Remembrance Sunday had special significance yesterday, marking the 90th anniversary of the end of the First World War.
The Armistice between the Allies and Germany was signed in a railway carriage in Compiègne Forest on November 11, 1918, finally bringing a halt to fighting in what politicians optimistically called ‘the war to end all wars’.
Sadly, the Great War did not pave the way for everlasting peace.
Current and former members of the armed services gathered outside the Hall of Memory in Centenary Square, Birmingham, for the annual civic act of remembrance provided a stark reminder of almost a century of bloody wars.
From the beaches of Normandy to the killing fields of Anzio and the jungles of Burma.
From the post-war conflicts in Korea, Aden, Cyprus, Malaya, Borneo, Northern Ireland, the Falklands, the two Gulf Wars, Iraq and Afghanistan, the fallen were remembered.
There are only three known survivors of the First World War and a dwindling number of veterans from the Second World War.
Men and women, now well into their 80s, huddled together for warmth on a bitterly cold and windy day.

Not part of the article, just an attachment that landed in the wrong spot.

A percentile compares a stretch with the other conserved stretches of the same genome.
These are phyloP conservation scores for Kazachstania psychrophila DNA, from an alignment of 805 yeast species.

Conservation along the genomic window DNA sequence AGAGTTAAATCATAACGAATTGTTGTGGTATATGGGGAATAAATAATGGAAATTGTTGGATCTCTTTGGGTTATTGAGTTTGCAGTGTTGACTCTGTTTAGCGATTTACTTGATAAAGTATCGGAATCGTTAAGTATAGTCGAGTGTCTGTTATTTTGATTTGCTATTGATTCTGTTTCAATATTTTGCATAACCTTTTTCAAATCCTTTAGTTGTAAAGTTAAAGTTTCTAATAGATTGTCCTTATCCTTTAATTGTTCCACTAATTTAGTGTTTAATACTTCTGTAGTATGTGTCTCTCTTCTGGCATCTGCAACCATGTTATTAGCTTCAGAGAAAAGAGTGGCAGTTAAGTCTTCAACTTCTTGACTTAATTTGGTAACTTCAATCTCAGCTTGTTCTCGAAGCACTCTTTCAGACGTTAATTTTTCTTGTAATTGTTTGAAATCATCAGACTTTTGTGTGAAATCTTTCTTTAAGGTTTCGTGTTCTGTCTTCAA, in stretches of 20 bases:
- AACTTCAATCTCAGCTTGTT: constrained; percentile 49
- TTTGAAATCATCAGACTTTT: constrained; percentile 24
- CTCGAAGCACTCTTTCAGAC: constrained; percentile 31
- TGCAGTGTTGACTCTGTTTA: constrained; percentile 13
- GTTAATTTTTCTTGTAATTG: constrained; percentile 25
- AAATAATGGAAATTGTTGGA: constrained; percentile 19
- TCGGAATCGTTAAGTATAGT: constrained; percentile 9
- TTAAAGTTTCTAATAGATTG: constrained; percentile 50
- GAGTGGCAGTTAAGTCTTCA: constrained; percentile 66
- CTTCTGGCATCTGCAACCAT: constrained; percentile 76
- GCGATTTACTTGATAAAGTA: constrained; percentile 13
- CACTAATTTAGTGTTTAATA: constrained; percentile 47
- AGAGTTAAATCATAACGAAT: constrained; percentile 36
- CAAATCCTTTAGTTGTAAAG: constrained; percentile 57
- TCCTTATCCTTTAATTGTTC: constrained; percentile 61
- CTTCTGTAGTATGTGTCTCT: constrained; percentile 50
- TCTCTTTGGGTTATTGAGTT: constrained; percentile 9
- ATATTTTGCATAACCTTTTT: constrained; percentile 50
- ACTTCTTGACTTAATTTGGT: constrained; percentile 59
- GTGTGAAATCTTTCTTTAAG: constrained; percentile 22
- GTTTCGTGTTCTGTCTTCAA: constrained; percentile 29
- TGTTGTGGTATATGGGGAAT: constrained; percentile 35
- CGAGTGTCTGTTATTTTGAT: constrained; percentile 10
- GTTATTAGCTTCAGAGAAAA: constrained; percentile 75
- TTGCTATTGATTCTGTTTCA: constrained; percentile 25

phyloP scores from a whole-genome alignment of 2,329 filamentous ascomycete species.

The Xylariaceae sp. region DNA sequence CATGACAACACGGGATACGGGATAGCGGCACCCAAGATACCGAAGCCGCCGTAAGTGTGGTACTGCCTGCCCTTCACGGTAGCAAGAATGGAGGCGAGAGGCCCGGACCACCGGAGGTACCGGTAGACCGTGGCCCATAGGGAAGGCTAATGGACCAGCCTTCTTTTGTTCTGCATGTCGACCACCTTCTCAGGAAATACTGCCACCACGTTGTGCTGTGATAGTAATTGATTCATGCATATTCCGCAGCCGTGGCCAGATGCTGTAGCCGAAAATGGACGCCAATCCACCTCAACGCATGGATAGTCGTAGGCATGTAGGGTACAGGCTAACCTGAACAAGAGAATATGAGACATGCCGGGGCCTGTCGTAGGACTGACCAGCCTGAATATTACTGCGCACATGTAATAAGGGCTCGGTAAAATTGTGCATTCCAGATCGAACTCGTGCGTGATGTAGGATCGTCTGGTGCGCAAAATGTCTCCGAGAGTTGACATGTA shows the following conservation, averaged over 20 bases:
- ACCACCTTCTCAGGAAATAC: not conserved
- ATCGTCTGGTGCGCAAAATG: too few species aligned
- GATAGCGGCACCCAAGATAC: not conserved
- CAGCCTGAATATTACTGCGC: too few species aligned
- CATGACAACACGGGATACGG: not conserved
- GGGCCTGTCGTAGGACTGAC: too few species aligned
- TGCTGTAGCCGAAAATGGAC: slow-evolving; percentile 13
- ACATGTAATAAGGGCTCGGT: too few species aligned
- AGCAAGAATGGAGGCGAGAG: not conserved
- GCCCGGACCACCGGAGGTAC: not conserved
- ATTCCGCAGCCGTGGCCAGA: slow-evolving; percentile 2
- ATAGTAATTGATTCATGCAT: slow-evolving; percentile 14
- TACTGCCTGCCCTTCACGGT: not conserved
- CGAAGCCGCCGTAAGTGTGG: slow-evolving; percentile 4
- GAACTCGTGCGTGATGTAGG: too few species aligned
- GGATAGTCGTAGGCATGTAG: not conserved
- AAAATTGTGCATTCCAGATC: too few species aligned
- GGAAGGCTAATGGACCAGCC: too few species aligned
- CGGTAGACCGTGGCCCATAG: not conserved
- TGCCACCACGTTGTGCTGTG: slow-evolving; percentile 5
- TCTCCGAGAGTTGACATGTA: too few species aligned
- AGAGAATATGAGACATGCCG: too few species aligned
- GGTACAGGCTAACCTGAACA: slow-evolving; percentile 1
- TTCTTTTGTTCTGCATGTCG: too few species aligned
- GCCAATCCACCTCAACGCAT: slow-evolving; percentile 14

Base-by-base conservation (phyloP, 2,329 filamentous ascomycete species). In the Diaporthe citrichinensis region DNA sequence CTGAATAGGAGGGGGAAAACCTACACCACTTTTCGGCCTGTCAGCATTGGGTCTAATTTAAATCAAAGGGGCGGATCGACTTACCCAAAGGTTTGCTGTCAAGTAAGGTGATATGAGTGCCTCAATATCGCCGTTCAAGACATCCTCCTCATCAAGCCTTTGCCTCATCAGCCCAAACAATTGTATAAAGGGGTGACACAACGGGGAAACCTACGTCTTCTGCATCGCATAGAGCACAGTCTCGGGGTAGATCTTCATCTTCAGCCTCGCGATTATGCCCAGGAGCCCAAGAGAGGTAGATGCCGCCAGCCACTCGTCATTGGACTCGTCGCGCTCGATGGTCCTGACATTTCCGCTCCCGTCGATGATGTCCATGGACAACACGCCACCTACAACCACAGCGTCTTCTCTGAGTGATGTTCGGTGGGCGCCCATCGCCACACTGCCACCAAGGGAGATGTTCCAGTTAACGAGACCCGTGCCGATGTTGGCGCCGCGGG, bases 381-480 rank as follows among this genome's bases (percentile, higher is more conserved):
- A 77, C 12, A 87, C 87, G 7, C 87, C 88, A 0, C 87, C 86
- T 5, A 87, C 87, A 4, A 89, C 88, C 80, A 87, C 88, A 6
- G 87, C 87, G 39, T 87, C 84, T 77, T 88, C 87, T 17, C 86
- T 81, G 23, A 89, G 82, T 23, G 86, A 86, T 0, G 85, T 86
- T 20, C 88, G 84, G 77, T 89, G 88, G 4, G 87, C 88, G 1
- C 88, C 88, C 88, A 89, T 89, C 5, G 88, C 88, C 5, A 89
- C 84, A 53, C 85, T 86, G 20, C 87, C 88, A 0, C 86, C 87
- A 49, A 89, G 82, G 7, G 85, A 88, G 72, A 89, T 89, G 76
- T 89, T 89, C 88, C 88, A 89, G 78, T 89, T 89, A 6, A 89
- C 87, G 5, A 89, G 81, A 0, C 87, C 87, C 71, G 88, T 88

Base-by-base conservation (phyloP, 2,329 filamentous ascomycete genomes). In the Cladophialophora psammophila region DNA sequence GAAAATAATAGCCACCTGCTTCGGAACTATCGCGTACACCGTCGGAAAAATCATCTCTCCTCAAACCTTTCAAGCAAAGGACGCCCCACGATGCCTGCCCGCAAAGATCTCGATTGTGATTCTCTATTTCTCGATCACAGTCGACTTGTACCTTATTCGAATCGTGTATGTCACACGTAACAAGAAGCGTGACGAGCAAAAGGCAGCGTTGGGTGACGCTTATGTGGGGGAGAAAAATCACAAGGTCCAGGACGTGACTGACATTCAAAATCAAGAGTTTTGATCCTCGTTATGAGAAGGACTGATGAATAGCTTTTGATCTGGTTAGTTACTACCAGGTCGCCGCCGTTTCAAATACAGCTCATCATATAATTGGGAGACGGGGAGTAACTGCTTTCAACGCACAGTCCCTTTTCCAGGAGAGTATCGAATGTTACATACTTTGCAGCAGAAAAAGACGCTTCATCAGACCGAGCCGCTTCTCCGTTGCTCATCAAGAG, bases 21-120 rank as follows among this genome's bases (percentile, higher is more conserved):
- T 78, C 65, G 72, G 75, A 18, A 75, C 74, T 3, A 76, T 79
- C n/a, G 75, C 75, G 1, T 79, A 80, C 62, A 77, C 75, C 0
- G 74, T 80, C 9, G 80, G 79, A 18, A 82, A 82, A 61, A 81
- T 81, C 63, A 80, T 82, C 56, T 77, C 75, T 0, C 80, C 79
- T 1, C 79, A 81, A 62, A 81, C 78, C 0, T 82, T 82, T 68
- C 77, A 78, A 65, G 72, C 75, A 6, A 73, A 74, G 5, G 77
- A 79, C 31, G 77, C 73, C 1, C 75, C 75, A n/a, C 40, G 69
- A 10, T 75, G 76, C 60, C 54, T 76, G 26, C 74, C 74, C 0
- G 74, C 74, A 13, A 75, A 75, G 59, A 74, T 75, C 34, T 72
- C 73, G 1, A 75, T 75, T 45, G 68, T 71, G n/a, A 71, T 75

Some sought nourishment from large cartons of Starbuck’s coffee, others relied on something stronger from hip flasks.
Matters were not helped by poor timing by those organising the ceremony, with a 10-minute gap between the reading of the poem For the Fallen and the two minutes silence – during which time everyone present was expected to stand to attention.
The march past by old comrades, medals glinting in the wintry sun, brought special applause and cheers from a crowd estimated to be about 1,000-strong.
Old soldiers like Bill Davies, 82, who was called up in 1944 days after D-Day.
Not long after his 18th birthday he was fighting his way through Northern France and on into Belgium and then across the Rhine into Germany itself”.
“We thought it would be a wonderful adventure, and in a way I suppose it was,” he recalled.
“But I was one of the lucky ones. I came back in one piece.”
Bill, from Sutton Coldfield, said hardly a day goes by when he does not recall friends who were killed.
Trevor Phillips, 86, from Kings Heath, Birmingham, was in the royal Artillery in Burma – part of Viscount Slim’s ‘Forgotten Army’.
He remembers a “hot, sticky and dangerous” jungle, where death was constantly lurking around the corner in the form of a fanatical Japanese army.
“No, it wasn’t fun. We were scared, but we knew we just had to keep going. We just had a job to do, and we did it.”
The Service of Remembrance was conducted by the Reverend Van Den Bergh, who asked for those who “lived and died in the service of humanity” to be remembered.
The Lord Mayor of Birmingham, Coun Chaudry Rashid, read Laurence Binyon’s evocative words, ‘They shall grow not old as we that are left grow old’, the bugler sounded the Last Post, and the two minutes silence was studiously observed.